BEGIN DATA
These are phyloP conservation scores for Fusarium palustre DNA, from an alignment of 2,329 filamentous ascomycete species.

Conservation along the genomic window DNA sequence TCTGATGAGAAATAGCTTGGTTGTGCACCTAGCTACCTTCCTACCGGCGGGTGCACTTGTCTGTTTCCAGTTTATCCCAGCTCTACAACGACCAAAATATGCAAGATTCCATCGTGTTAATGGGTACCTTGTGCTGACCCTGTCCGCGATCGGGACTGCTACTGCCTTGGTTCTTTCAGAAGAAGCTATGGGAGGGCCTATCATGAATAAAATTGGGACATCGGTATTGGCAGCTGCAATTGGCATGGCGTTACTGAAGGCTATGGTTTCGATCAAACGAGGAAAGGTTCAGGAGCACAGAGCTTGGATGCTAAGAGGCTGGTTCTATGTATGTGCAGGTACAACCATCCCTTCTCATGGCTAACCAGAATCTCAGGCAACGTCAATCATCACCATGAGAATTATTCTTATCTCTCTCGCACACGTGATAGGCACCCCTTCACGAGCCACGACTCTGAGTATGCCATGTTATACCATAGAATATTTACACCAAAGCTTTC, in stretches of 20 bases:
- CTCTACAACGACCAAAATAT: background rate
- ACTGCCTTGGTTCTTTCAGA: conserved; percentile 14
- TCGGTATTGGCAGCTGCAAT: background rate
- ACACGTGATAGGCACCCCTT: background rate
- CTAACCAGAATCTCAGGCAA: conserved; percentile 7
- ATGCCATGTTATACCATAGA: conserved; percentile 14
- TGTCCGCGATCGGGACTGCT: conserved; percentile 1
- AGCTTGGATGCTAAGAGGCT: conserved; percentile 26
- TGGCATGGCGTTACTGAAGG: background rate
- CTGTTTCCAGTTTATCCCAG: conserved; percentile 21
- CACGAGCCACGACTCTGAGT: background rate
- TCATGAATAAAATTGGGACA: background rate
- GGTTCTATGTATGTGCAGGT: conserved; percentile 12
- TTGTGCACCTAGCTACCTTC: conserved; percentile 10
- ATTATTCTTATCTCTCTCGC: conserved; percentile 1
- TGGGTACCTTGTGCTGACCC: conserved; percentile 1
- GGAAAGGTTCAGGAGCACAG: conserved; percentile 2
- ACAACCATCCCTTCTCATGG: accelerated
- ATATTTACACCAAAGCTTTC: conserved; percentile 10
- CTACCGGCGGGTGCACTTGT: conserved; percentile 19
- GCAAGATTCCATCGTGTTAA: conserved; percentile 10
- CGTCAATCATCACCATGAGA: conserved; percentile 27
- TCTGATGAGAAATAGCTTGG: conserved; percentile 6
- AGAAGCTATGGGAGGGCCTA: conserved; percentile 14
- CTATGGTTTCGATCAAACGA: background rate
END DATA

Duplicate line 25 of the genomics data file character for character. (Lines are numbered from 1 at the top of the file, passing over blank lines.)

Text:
- TCTGATGAGAAATAGCTTGG: conserved; percentile 6